Venezuelan police have fired teargas to stop thousands of protesters against a new education law from breaking past a security cordon in the capital Caracas.
Protesters accuse the government of President Hugo Chavez of indoctrinating children into backing socialist values.
Health officials said dozens of people were treated for minor injuries.
Rallies for and against the law, which passed last week, have been held for over a week. Last Friday's protests also met a tough response from police.
Elsewhere in the capital on Sunday, thousands of Chavez supporters held a counter-rally.
They say the new law will give everyone equal access to education, regardless of their economic position.
The government says changes to the law - which among other things, broadens state control over schools and makes the education system secular - were long overdue.
But the Catholic Church and university authorities in Venezuela have opposed the law.
The government said protesters broke through a security barrier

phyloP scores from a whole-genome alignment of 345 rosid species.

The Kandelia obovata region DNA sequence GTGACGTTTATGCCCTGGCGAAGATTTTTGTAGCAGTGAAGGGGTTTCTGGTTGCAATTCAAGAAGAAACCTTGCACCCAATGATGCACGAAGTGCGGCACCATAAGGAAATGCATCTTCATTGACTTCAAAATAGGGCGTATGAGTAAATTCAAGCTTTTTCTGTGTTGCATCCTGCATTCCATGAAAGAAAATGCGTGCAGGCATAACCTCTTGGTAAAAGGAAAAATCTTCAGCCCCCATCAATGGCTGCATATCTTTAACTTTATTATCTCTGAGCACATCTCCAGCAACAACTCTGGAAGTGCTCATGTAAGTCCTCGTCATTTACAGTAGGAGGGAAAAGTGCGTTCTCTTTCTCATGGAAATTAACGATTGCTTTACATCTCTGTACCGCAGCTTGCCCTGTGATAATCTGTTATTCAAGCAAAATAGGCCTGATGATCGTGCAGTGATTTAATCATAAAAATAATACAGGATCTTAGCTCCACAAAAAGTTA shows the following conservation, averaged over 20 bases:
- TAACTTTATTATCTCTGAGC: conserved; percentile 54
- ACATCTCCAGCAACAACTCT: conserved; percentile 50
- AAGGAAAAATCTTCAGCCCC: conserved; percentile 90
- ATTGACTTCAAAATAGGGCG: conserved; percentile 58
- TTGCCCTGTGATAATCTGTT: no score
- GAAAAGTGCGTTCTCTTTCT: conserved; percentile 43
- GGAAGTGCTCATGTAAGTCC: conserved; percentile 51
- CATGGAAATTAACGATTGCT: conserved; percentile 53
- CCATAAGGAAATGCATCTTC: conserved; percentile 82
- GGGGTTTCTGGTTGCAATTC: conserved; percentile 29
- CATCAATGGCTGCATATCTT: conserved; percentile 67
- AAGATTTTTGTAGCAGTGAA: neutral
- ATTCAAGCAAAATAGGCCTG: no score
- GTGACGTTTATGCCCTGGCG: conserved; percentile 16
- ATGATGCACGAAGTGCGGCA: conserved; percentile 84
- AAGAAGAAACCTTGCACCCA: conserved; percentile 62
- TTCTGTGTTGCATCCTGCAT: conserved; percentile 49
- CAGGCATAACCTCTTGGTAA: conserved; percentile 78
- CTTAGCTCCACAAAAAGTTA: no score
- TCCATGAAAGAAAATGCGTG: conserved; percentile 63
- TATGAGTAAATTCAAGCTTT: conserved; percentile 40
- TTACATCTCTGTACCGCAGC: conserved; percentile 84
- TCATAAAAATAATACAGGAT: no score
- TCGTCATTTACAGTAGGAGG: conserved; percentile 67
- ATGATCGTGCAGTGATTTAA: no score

The BBC's Will Grant in Caracas says some parents have threatened to take their children out of school if there is any socialist material on the new curriculum, while teachers' unions warn that they will boycott classes, and university students say they will stage further protests.
Analysts say parts of the law are open to interpretation and that it will only become clear how it will be applied once students return from their summer break.
The law requires schools to base their teaching on "the Bolivarian Doctrine" - a reference to the ideals of 19th Century independence hero Simon Bolivar, such as Latin American unity and national self-determination.
A previous attempt at education reform was one of the factors that led to mass protests in 2002, eventually culminating in a failed coup attempt against Mr Chavez.
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